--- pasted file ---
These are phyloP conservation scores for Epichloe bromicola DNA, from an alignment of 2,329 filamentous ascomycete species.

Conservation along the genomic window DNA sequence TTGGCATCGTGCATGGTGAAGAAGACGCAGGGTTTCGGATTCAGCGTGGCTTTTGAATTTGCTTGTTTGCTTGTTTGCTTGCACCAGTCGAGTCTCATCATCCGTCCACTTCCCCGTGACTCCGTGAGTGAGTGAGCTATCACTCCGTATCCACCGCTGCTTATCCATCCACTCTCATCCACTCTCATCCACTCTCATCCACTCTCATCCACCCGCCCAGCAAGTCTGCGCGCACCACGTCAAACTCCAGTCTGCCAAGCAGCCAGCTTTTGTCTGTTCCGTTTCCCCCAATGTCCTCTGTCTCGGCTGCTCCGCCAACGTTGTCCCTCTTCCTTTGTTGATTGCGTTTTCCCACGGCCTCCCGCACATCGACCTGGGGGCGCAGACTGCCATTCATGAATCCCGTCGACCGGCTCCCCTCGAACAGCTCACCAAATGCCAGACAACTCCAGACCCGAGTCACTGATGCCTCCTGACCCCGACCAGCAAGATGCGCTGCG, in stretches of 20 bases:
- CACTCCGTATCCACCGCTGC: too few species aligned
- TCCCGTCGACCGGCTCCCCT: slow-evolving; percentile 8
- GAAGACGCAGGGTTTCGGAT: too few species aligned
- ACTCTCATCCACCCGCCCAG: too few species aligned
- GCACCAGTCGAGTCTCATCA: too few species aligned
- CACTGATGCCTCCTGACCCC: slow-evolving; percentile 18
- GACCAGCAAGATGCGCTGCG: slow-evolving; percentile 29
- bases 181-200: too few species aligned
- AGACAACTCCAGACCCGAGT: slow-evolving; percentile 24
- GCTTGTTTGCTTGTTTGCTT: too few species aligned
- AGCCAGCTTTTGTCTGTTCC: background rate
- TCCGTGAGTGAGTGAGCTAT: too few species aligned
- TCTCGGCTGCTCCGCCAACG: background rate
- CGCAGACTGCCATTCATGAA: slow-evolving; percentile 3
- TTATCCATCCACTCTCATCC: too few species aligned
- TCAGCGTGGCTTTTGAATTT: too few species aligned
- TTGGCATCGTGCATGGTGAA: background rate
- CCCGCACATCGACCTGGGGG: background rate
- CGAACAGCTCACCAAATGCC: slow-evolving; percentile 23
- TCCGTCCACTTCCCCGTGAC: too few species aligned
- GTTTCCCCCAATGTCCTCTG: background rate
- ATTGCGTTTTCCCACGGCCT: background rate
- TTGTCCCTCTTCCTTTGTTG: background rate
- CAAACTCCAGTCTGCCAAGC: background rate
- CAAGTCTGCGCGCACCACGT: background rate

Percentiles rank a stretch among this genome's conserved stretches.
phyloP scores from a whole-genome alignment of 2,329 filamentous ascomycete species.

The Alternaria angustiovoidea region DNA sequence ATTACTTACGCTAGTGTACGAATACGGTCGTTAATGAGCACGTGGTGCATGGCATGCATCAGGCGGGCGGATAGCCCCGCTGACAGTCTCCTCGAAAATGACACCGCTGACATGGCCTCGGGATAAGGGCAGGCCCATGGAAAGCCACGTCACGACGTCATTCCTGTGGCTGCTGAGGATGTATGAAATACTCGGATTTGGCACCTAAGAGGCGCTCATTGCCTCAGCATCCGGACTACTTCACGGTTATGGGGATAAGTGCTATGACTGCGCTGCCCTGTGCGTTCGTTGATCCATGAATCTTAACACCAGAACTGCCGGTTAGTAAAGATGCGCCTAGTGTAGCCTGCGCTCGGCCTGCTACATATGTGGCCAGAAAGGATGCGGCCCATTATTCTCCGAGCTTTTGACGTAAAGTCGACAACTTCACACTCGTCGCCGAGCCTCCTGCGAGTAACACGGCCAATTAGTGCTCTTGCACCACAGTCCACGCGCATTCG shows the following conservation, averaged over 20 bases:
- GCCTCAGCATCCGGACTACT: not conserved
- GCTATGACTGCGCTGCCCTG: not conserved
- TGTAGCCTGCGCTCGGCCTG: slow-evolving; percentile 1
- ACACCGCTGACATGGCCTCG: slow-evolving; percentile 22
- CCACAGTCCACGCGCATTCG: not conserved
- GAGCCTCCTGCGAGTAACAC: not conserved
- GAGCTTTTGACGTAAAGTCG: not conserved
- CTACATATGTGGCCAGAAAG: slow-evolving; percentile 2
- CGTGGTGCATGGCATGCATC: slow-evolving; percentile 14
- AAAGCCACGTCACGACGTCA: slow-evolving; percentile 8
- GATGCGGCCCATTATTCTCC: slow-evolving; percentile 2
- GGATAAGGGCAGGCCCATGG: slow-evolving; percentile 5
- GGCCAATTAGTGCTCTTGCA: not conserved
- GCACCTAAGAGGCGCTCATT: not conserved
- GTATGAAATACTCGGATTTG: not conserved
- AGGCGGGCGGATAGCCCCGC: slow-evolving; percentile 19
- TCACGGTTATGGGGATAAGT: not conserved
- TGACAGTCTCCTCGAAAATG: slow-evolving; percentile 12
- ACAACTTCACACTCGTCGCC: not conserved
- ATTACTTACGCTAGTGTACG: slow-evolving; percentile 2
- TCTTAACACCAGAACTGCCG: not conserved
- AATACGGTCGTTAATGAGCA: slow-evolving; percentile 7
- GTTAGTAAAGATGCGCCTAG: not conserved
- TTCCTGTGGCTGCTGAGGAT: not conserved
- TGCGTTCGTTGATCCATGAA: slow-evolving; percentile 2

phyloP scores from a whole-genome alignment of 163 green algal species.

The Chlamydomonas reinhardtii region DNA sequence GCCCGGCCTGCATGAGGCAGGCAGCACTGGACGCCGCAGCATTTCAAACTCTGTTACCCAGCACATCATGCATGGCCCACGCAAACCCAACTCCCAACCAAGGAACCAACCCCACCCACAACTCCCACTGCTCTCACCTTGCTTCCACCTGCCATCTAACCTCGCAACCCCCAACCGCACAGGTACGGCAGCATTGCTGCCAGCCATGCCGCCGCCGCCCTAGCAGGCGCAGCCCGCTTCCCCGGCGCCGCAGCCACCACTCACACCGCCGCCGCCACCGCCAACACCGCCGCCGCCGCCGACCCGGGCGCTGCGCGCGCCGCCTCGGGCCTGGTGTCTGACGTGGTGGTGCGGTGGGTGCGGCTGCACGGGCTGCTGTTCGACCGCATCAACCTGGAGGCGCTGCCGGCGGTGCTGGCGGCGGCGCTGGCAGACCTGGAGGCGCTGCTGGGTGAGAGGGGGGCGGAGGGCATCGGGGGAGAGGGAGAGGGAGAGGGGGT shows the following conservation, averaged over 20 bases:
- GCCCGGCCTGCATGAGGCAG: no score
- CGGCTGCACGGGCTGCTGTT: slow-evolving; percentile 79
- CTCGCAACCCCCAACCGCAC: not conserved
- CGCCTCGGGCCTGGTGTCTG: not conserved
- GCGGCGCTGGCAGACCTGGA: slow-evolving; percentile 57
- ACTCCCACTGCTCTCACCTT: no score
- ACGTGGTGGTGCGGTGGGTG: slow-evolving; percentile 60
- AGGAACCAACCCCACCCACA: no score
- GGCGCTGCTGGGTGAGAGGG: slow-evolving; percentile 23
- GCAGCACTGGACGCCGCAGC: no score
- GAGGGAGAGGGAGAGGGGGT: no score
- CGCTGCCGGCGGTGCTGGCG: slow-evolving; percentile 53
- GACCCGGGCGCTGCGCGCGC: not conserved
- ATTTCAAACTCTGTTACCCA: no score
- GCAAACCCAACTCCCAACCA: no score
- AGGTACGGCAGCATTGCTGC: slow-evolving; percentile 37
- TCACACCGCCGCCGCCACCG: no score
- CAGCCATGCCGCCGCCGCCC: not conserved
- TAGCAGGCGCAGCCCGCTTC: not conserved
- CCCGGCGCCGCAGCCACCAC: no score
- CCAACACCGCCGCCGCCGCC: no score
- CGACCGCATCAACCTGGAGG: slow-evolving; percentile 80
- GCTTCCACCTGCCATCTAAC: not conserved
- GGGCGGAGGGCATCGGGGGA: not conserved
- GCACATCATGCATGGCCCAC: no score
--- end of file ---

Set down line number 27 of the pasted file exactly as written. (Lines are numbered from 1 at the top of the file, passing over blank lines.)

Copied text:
- CAAGTCTGCGCGCACCACGT: background rate